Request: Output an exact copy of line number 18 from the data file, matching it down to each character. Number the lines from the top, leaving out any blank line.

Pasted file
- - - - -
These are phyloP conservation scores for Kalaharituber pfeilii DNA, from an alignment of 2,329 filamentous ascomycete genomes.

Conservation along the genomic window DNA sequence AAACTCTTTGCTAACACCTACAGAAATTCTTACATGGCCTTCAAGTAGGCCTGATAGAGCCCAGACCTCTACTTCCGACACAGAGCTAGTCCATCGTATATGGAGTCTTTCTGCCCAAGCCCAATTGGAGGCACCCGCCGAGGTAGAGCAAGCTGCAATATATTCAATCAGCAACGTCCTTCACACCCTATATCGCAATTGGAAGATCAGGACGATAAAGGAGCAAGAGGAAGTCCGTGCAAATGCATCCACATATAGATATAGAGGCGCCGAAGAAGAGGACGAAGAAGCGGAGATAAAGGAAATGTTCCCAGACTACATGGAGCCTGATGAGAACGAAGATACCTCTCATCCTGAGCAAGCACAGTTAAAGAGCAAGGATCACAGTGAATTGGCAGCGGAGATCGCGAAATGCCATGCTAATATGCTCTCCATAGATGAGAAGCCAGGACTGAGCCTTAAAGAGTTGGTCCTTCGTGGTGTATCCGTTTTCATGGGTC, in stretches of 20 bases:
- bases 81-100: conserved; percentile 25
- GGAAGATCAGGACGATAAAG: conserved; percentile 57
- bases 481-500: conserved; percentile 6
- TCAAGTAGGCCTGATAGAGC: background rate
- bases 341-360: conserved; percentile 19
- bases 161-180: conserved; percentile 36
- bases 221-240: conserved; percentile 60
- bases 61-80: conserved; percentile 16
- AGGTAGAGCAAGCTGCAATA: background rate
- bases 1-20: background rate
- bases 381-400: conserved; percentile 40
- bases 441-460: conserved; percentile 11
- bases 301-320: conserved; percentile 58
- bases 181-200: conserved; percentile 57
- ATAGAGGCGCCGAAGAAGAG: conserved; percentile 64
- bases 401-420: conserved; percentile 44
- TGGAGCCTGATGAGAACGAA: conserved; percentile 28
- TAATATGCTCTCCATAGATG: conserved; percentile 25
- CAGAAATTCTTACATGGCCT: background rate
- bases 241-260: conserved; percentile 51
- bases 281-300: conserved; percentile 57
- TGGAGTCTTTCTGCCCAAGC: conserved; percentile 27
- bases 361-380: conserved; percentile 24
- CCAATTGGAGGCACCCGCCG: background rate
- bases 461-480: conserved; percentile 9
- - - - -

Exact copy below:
- bases 401-420: conserved; percentile 44